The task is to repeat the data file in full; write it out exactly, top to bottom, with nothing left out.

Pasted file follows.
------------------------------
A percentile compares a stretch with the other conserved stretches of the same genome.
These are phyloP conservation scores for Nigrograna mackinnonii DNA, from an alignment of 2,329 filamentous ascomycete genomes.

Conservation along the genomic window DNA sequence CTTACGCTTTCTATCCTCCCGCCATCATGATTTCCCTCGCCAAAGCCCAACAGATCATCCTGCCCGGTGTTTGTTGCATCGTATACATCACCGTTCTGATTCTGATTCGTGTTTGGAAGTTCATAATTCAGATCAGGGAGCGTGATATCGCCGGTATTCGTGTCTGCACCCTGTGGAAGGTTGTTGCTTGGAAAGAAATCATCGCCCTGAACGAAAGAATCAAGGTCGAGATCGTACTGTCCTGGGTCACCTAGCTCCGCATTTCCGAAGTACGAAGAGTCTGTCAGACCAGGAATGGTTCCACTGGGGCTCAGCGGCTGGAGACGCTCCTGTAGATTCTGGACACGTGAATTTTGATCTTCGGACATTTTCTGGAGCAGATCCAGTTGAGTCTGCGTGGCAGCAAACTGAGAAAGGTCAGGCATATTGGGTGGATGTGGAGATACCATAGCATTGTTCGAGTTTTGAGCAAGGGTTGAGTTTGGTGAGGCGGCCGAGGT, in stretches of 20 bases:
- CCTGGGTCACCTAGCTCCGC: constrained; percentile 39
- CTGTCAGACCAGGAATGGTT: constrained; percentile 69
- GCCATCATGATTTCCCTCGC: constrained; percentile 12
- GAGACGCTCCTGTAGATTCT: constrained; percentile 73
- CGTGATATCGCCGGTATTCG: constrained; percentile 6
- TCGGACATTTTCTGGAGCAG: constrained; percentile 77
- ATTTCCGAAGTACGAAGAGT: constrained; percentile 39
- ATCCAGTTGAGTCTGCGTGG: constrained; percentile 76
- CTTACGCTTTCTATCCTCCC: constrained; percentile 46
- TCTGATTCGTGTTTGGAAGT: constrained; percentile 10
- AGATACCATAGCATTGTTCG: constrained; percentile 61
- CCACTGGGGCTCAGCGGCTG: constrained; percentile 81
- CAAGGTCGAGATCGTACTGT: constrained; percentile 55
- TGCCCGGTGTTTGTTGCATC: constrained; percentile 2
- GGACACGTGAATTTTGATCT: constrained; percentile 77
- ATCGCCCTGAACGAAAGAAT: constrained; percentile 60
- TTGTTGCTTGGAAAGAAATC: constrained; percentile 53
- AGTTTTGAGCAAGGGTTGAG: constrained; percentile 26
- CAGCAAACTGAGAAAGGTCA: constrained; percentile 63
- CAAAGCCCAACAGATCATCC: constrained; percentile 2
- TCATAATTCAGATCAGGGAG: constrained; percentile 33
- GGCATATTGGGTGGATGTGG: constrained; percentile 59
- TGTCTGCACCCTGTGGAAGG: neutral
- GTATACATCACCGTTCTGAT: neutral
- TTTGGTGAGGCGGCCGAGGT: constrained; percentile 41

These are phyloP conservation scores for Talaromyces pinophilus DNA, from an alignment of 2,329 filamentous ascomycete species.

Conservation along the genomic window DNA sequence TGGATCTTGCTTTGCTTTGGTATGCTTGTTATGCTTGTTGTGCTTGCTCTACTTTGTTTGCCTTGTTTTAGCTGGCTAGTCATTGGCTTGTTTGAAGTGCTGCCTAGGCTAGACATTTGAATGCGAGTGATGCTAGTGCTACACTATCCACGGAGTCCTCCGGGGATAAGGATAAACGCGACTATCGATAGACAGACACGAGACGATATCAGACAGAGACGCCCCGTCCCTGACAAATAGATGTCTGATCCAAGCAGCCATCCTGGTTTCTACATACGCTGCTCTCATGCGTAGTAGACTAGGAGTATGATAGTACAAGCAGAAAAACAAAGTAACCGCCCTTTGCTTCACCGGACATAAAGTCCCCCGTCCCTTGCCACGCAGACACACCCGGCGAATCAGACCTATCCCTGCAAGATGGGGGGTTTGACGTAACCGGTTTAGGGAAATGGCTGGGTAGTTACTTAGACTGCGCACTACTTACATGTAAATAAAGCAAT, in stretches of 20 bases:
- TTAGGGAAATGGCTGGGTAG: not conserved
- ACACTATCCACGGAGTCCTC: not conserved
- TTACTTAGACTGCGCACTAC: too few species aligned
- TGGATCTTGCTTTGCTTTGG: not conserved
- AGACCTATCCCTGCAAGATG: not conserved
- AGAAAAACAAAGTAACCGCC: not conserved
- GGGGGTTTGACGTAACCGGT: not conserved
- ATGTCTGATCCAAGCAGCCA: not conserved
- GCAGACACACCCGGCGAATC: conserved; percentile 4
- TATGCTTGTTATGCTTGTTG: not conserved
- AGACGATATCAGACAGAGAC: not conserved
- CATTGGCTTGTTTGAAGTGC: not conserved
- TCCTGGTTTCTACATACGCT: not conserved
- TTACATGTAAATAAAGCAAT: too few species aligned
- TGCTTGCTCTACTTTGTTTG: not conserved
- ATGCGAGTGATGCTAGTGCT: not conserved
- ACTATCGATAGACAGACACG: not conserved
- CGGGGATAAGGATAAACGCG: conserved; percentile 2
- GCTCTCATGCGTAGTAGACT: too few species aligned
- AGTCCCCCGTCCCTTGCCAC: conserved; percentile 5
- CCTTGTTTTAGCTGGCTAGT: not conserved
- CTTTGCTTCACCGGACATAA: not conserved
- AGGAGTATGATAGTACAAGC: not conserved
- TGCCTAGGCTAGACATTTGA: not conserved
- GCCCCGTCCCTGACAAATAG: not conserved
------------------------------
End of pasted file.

A percentile compares a stretch with the other conserved stretches of the same genome.
These are phyloP conservation scores for Nigrograna mackinnonii DNA, from an alignment of 2,329 filamentous ascomycete genomes.

Conservation along the genomic window DNA sequence CTTACGCTTTCTATCCTCCCGCCATCATGATTTCCCTCGCCAAAGCCCAACAGATCATCCTGCCCGGTGTTTGTTGCATCGTATACATCACCGTTCTGATTCTGATTCGTGTTTGGAAGTTCATAATTCAGATCAGGGAGCGTGATATCGCCGGTATTCGTGTCTGCACCCTGTGGAAGGTTGTTGCTTGGAAAGAAATCATCGCCCTGAACGAAAGAATCAAGGTCGAGATCGTACTGTCCTGGGTCACCTAGCTCCGCATTTCCGAAGTACGAAGAGTCTGTCAGACCAGGAATGGTTCCACTGGGGCTCAGCGGCTGGAGACGCTCCTGTAGATTCTGGACACGTGAATTTTGATCTTCGGACATTTTCTGGAGCAGATCCAGTTGAGTCTGCGTGGCAGCAAACTGAGAAAGGTCAGGCATATTGGGTGGATGTGGAGATACCATAGCATTGTTCGAGTTTTGAGCAAGGGTTGAGTTTGGTGAGGCGGCCGAGGT, in stretches of 20 bases:
- CCTGGGTCACCTAGCTCCGC: constrained; percentile 39
- CTGTCAGACCAGGAATGGTT: constrained; percentile 69
- GCCATCATGATTTCCCTCGC: constrained; percentile 12
- GAGACGCTCCTGTAGATTCT: constrained; percentile 73
- CGTGATATCGCCGGTATTCG: constrained; percentile 6
- TCGGACATTTTCTGGAGCAG: constrained; percentile 77
- ATTTCCGAAGTACGAAGAGT: constrained; percentile 39
- ATCCAGTTGAGTCTGCGTGG: constrained; percentile 76
- CTTACGCTTTCTATCCTCCC: constrained; percentile 46
- TCTGATTCGTGTTTGGAAGT: constrained; percentile 10
- AGATACCATAGCATTGTTCG: constrained; percentile 61
- CCACTGGGGCTCAGCGGCTG: constrained; percentile 81
- CAAGGTCGAGATCGTACTGT: constrained; percentile 55
- TGCCCGGTGTTTGTTGCATC: constrained; percentile 2
- GGACACGTGAATTTTGATCT: constrained; percentile 77
- ATCGCCCTGAACGAAAGAAT: constrained; percentile 60
- TTGTTGCTTGGAAAGAAATC: constrained; percentile 53
- AGTTTTGAGCAAGGGTTGAG: constrained; percentile 26
- CAGCAAACTGAGAAAGGTCA: constrained; percentile 63
- CAAAGCCCAACAGATCATCC: constrained; percentile 2
- TCATAATTCAGATCAGGGAG: constrained; percentile 33
- GGCATATTGGGTGGATGTGG: constrained; percentile 59
- TGTCTGCACCCTGTGGAAGG: neutral
- GTATACATCACCGTTCTGAT: neutral
- TTTGGTGAGGCGGCCGAGGT: constrained; percentile 41

These are phyloP conservation scores for Talaromyces pinophilus DNA, from an alignment of 2,329 filamentous ascomycete species.

Conservation along the genomic window DNA sequence TGGATCTTGCTTTGCTTTGGTATGCTTGTTATGCTTGTTGTGCTTGCTCTACTTTGTTTGCCTTGTTTTAGCTGGCTAGTCATTGGCTTGTTTGAAGTGCTGCCTAGGCTAGACATTTGAATGCGAGTGATGCTAGTGCTACACTATCCACGGAGTCCTCCGGGGATAAGGATAAACGCGACTATCGATAGACAGACACGAGACGATATCAGACAGAGACGCCCCGTCCCTGACAAATAGATGTCTGATCCAAGCAGCCATCCTGGTTTCTACATACGCTGCTCTCATGCGTAGTAGACTAGGAGTATGATAGTACAAGCAGAAAAACAAAGTAACCGCCCTTTGCTTCACCGGACATAAAGTCCCCCGTCCCTTGCCACGCAGACACACCCGGCGAATCAGACCTATCCCTGCAAGATGGGGGGTTTGACGTAACCGGTTTAGGGAAATGGCTGGGTAGTTACTTAGACTGCGCACTACTTACATGTAAATAAAGCAAT, in stretches of 20 bases:
- TTAGGGAAATGGCTGGGTAG: not conserved
- ACACTATCCACGGAGTCCTC: not conserved
- TTACTTAGACTGCGCACTAC: too few species aligned
- TGGATCTTGCTTTGCTTTGG: not conserved
- AGACCTATCCCTGCAAGATG: not conserved
- AGAAAAACAAAGTAACCGCC: not conserved
- GGGGGTTTGACGTAACCGGT: not conserved
- ATGTCTGATCCAAGCAGCCA: not conserved
- GCAGACACACCCGGCGAATC: conserved; percentile 4
- TATGCTTGTTATGCTTGTTG: not conserved
- AGACGATATCAGACAGAGAC: not conserved
- CATTGGCTTGTTTGAAGTGC: not conserved
- TCCTGGTTTCTACATACGCT: not conserved
- TTACATGTAAATAAAGCAAT: too few species aligned
- TGCTTGCTCTACTTTGTTTG: not conserved
- ATGCGAGTGATGCTAGTGCT: not conserved
- ACTATCGATAGACAGACACG: not conserved
- CGGGGATAAGGATAAACGCG: conserved; percentile 2
- GCTCTCATGCGTAGTAGACT: too few species aligned
- AGTCCCCCGTCCCTTGCCAC: conserved; percentile 5
- CCTTGTTTTAGCTGGCTAGT: not conserved
- CTTTGCTTCACCGGACATAA: not conserved
- AGGAGTATGATAGTACAAGC: not conserved
- TGCCTAGGCTAGACATTTGA: not conserved
- GCCCCGTCCCTGACAAATAG: not conserved